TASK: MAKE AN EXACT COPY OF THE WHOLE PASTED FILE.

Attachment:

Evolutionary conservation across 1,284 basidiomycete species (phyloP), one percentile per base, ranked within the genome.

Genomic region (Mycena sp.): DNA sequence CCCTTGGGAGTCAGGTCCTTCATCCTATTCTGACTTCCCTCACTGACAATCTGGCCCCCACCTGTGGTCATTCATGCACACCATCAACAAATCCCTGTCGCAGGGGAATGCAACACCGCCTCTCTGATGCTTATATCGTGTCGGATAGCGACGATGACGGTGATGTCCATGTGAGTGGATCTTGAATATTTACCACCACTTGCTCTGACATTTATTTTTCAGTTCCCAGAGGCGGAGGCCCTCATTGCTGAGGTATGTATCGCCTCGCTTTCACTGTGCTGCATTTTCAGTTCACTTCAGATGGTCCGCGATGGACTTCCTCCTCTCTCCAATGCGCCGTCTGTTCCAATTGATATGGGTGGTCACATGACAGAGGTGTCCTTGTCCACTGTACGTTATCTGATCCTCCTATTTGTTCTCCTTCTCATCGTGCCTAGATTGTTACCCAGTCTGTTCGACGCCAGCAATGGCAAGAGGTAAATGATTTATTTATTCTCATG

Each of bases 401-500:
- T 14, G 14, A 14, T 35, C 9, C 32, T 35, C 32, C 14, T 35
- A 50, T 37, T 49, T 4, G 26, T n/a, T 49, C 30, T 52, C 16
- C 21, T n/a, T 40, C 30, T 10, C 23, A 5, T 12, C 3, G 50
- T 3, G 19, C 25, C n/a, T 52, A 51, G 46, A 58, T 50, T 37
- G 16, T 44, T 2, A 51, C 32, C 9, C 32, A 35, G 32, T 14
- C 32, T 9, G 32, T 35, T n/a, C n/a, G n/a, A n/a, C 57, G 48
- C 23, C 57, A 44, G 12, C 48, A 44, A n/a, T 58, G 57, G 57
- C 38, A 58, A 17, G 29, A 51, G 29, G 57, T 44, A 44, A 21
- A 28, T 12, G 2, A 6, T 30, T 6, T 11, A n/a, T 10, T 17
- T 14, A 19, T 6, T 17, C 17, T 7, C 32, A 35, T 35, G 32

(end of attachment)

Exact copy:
Evolutionary conservation across 1,284 basidiomycete species (phyloP), one percentile per base, ranked within the genome.

Genomic region (Mycena sp.): DNA sequence CCCTTGGGAGTCAGGTCCTTCATCCTATTCTGACTTCCCTCACTGACAATCTGGCCCCCACCTGTGGTCATTCATGCACACCATCAACAAATCCCTGTCGCAGGGGAATGCAACACCGCCTCTCTGATGCTTATATCGTGTCGGATAGCGACGATGACGGTGATGTCCATGTGAGTGGATCTTGAATATTTACCACCACTTGCTCTGACATTTATTTTTCAGTTCCCAGAGGCGGAGGCCCTCATTGCTGAGGTATGTATCGCCTCGCTTTCACTGTGCTGCATTTTCAGTTCACTTCAGATGGTCCGCGATGGACTTCCTCCTCTCTCCAATGCGCCGTCTGTTCCAATTGATATGGGTGGTCACATGACAGAGGTGTCCTTGTCCACTGTACGTTATCTGATCCTCCTATTTGTTCTCCTTCTCATCGTGCCTAGATTGTTACCCAGTCTGTTCGACGCCAGCAATGGCAAGAGGTAAATGATTTATTTATTCTCATG

Each of bases 401-500:
- T 14, G 14, A 14, T 35, C 9, C 32, T 35, C 32, C 14, T 35
- A 50, T 37, T 49, T 4, G 26, T n/a, T 49, C 30, T 52, C 16
- C 21, T n/a, T 40, C 30, T 10, C 23, A 5, T 12, C 3, G 50
- T 3, G 19, C 25, C n/a, T 52, A 51, G 46, A 58, T 50, T 37
- G 16, T 44, T 2, A 51, C 32, C 9, C 32, A 35, G 32, T 14
- C 32, T 9, G 32, T 35, T n/a, C n/a, G n/a, A n/a, C 57, G 48
- C 23, C 57, A 44, G 12, C 48, A 44, A n/a, T 58, G 57, G 57
- C 38, A 58, A 17, G 29, A 51, G 29, G 57, T 44, A 44, A 21
- A 28, T 12, G 2, A 6, T 30, T 6, T 11, A n/a, T 10, T 17
- T 14, A 19, T 6, T 17, C 17, T 7, C 32, A 35, T 35, G 32